Voters in Rio Arriba and Santa Fe County turned out in high numbers to voice support of Northern New Mexico College’s Mill Levy during the November 5 local election.
“I want to say a special thank you to our community members who were very enthusiastic about getting out the vote and having their voices heard,” Northern New Mexico College President Rick Bailey said. “The message we received was very clear.”
Of the 6,147 voters in Rio Arriba and Santa Fe County who voted on the measure, 3,828 or 62% said yes to providing $2.4 Million annually to establish and sustain associate degree programs in trades at Northern. The first programs to be implemented are plumbing/pipefitting and electrical, with the hands-on portion of those programs taking place on the College’s El Rito campus. The Mill Levy also provides for the expansion of dual credit and trades education opportunities for residents of the Española, Pojoaque, Chama Valley, Mesa Vista, and Jemez Mountain School districts, including free transportation to and from Northern’s campuses.
Due to an unfortunate error, Northern’s Mill Levy question did not appear on the ballot for 54 voters in the two precincts of Taos County that are within the Mesa Vista School District. The majority of residents of the Mesa Vista School District cast ballots that included the College’s mill levy initiative in Rio Arriba County.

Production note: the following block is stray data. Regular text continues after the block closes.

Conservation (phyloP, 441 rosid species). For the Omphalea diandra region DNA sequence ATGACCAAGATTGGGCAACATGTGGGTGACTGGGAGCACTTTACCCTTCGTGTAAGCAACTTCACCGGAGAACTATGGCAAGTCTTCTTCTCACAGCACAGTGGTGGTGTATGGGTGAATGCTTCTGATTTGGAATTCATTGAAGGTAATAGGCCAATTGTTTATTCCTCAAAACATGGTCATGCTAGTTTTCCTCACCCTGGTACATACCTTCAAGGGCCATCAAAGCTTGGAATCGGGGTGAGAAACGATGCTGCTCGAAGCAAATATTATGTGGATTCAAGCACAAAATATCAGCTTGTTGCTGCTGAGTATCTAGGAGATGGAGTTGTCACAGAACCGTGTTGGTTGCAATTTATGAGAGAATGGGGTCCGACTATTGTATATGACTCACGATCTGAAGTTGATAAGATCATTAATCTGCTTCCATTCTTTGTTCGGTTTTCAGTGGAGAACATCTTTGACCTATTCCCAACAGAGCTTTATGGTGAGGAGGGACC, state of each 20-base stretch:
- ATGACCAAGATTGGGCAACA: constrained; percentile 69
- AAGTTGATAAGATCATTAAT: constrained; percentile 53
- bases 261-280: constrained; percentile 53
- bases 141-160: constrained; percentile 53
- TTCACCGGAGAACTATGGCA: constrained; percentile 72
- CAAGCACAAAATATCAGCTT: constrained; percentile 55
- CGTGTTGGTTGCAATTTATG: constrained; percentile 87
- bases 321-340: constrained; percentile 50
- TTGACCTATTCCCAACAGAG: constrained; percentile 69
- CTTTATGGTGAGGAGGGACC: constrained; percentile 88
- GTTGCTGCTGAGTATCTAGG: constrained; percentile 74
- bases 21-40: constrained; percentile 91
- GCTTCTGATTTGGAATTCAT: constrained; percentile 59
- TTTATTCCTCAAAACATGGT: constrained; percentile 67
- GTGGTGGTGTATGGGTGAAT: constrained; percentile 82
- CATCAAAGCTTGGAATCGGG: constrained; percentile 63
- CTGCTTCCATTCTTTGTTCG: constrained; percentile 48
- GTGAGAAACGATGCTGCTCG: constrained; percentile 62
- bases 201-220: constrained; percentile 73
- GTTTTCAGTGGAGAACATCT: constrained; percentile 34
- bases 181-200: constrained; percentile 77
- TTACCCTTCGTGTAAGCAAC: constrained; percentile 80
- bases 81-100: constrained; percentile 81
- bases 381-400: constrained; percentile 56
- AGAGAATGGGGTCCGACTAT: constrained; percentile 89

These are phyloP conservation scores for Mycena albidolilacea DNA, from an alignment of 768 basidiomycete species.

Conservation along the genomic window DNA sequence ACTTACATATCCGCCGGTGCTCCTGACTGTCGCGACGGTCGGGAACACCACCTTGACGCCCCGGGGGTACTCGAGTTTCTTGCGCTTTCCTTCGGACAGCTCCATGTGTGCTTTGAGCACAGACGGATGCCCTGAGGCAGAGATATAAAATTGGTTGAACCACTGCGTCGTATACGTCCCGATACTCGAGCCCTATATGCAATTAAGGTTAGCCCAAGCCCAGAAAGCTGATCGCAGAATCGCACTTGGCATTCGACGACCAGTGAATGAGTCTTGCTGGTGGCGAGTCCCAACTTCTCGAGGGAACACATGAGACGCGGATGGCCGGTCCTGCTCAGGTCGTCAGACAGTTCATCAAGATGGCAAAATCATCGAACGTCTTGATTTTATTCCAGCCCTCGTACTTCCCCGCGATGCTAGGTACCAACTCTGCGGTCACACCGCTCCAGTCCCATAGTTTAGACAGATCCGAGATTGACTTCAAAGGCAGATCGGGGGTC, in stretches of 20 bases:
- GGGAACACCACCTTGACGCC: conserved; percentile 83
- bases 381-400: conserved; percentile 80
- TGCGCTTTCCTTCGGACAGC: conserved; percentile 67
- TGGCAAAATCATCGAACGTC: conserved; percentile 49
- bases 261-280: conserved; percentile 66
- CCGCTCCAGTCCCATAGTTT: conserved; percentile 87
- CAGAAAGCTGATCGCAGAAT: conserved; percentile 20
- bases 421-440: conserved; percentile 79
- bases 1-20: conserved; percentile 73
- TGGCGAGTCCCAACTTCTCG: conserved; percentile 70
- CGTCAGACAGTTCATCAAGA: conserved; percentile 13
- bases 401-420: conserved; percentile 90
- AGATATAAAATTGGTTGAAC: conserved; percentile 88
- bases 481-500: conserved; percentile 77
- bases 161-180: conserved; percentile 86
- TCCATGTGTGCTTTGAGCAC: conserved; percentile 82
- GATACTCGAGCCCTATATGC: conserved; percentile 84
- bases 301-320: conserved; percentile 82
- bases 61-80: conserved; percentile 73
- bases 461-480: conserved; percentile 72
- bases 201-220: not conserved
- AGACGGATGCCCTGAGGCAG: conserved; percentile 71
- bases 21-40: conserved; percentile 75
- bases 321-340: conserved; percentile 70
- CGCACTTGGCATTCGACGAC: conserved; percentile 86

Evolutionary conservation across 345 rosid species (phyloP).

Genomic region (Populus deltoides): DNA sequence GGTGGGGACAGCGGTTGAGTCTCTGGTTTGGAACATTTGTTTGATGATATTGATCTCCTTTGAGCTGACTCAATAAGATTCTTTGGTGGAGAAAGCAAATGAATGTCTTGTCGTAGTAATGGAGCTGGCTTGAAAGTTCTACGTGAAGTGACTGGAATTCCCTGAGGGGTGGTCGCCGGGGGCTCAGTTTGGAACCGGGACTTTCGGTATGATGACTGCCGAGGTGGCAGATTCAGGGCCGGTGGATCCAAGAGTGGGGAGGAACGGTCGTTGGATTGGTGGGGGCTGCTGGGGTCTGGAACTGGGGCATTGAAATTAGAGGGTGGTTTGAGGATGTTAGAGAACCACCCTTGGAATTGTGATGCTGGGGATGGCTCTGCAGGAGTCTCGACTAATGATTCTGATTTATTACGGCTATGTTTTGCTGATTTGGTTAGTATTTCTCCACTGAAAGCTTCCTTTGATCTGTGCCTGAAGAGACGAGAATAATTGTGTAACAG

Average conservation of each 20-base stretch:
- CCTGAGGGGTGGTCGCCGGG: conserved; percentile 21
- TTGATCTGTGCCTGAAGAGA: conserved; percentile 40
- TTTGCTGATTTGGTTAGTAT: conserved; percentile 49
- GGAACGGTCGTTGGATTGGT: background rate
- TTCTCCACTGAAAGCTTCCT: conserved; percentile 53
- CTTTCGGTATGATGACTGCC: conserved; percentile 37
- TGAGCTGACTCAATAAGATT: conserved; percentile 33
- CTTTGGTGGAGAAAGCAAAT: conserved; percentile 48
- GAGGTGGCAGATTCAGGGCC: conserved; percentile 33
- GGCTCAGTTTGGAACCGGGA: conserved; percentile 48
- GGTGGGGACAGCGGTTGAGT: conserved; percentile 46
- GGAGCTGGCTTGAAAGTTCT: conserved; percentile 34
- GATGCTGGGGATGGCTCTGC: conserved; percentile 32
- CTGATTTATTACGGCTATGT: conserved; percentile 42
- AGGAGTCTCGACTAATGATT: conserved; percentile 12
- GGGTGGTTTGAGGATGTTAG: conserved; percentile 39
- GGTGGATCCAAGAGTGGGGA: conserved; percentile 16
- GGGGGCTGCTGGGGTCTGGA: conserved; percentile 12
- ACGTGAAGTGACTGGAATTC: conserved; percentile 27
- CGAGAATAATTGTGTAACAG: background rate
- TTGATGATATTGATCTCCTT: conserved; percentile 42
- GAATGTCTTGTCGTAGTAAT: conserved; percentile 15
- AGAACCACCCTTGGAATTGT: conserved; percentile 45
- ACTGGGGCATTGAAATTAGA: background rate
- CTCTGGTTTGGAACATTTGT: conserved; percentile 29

President Bailey is actively working with the New Mexico Secretary of State’s Office and the Taos County Clerk’s office to resolve the issue as soon as possible. While the number of voters in Taos county is not significant enough to affect the outcome of the election, the omission of the question from those ballots raises questions about how the tax could be applied moving forward.
“We are the first co-located community college in the state, and there are so many barriers that we overcame to get to this place,” Bailey said. “I want to make sure that we are doing everything with the full blessing of the Secretary of State, the Mesa Vista School District, and Taos County.”
Bailey said the he felt confident a resolution would be reached within the next few weeks, after which the College can begin putting proposals before the Branch Community College Board, who will ultimately have jurisdiction over how the Mill Levy money is spent.
“The support for the initiative was so overwhelming,” Bailey said. “I feel confident that we have a very strong mandate from the public to move forward.”